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The almost 3,000-page report was initially due to be published at 10am GMT today, but publication was delayed due to disputes over its exact wording, according to media reports. Disputes appear to be centred around the report’s discussions of fossil fuels, nuclear power and man-made carbon-negative technologies.

Following on from the IPCC’s previous work on the causes, extent and likely future impacts of global heating, this report focuses specifically on the solutions needed to cut emissions at scale. It reiterates the IPCC’s previous assertations that global net emissions will need to be reduced by 48% by 2030, against a 2019 baseline, and brought to zero by 2050 to achieve the Paris Agreement’s 1.5C trajectory. In this trajectory, the worst physical, social and economic impacts of the climate crisis are avoided.

Even in a 2C trajectory, global emissions will need to peak by 2025, be reduced by a quarter between 2019 and 2030, and reach net-zero no later than 2070.

To lay the groundwork for this level of emissions reductions, the report warns that the coming years are critical, with nations needing to go beyond their current Paris Agreement commitments. Investment in the shift to a low-carbon world will need to scale as much as sixfold and, beyond the energy transition, more funding is needed for low-carbon buildings, transport and food systems.

On the energy transition, the report warns that, if all new fossil fuel infrastructure that is currently in the pipeline is completed, the global temperature increase will breach 1.5C. A pathway of between 2.8C and 4C will be likely. This will be because the world will exceed its carbon and methane budgets, which are already mainly spent due to historic emissions.

The report calls for a phase-out of coal globally by 2050 and for international efforts to slash methane emissions 30% this decade. More than 100 countries have agreed to a ‘Global Methane Pledge’ with this 2030 goal as the headline target.

As expected, the report does place a major focus on solutions that can draw down carbon, including nature-based solutions like soil restoration and tree planting, and man-made solutions including direct air capture (DAC). It states that the best chance of guaranteeing a 1.5C future lies in going beyond net-zero and looking to net-negative emissions. However, it concludes that, without a rapid scaling-down of fossil fuels, these carbon-sequestering solutions will not be able to do enough to compensate for emissions in line with net-zero, let alone net-negativity.

Summarising the report’s headline recommendations, the co-chair of the working group behind the report, Professor Jim Skea, said: “It’s now or never if we want to limit global warming to 1.5C. Without immediate and deep emissions reductions across all sectors, it will be impossible.”

IPCC chair Hoesung Lee added: “The decisions we make now can secure a liveable future. We have the tools and know-how required to limit warming.”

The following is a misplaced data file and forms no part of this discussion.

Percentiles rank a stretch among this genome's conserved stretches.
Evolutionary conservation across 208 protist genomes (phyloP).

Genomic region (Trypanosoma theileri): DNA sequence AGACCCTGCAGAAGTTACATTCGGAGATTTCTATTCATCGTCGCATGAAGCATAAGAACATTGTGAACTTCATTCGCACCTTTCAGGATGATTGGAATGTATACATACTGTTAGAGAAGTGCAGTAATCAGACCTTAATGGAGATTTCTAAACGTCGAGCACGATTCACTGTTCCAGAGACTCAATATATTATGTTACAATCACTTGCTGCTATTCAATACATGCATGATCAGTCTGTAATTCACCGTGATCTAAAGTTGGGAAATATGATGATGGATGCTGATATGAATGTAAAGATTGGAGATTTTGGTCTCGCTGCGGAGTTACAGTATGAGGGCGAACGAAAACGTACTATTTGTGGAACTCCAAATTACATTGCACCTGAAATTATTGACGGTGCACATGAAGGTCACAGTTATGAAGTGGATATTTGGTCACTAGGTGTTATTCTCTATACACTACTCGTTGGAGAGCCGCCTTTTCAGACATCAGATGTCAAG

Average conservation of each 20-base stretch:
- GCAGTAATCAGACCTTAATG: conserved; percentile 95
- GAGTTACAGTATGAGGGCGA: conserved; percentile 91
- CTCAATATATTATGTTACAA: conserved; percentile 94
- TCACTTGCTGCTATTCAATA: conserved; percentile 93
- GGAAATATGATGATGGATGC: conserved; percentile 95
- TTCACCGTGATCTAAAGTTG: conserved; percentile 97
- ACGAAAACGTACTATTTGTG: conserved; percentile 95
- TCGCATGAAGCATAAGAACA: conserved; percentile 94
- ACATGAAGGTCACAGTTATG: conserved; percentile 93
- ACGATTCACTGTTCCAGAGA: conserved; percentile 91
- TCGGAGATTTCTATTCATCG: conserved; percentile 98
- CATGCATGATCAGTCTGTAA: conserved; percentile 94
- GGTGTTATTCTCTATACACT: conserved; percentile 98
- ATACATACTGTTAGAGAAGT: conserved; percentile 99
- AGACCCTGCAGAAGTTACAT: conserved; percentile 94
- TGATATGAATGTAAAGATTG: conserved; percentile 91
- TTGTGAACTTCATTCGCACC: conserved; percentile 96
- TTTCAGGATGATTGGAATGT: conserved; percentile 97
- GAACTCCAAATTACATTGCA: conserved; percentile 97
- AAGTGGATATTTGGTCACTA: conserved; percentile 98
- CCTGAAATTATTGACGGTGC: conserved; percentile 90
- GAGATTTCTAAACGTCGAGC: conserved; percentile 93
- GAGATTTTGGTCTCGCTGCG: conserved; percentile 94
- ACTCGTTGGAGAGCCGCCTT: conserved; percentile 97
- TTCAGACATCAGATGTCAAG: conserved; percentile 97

Mitigating each tonne of emissions between now and 2030 will cost an average of $100 per tonne, the report states. It states that the cost is likely to gall post-2030 as green technologies scale. Crucially, it also states that the global economic benefit of limiting warming will exceed the cost of mitigation.

Areas in which the IPCC is promoting increased investment and stricter national and international targets include improving energy efficiency; scaling renewable and nuclear energy generation; scaling battery energy storage; ending deforestation; decarbonising transport; improving urban planning and transitioning to low-carbon systems in industrial and agricultural sectors.

On agriculture and transport, the report emphasises the importance of behaviour change at the consumer level as well as action from businesses and policy. It advocates for the uptake of electrified public transport and active transport at scale, as well as plant-based foods.

Report context

The report forms the third and final part of the IPCC’s sixth reporting cycle. In summary, the first part of the cycle looks at the causes of climate change and the second looks at the likely impacts. The third covers mitigation.

The first part was published last August and looked mainly at temperature forecasts, concluding that it is “more likely than not” that the global temperature increase will hit 1.5C by 2040. Current temperatures globally are, on average, 1.1C above pre-industrial temperatures.

The second part of the reporting cycle, published this February, explained exactly what the likely levels of temperature rise will mean in the coming decades, in terms of impacts on nature, society and the economy. UN Secretary-General Antonio Gutteres described the findings as an “atlas of human suffering”, with the report warning that warming above 2C would end the chance of a “liveable future” for more than three billion people.

According to the BBC, delays to the report were largely attributable to disagreements over the wording of recommendations around scaling down fossil fuels and scaling up nuclear. The decision-making process was one of the longest in the IPCC’s 34-year history.

More than 270 authors from 65 countries contributed to today’s report.

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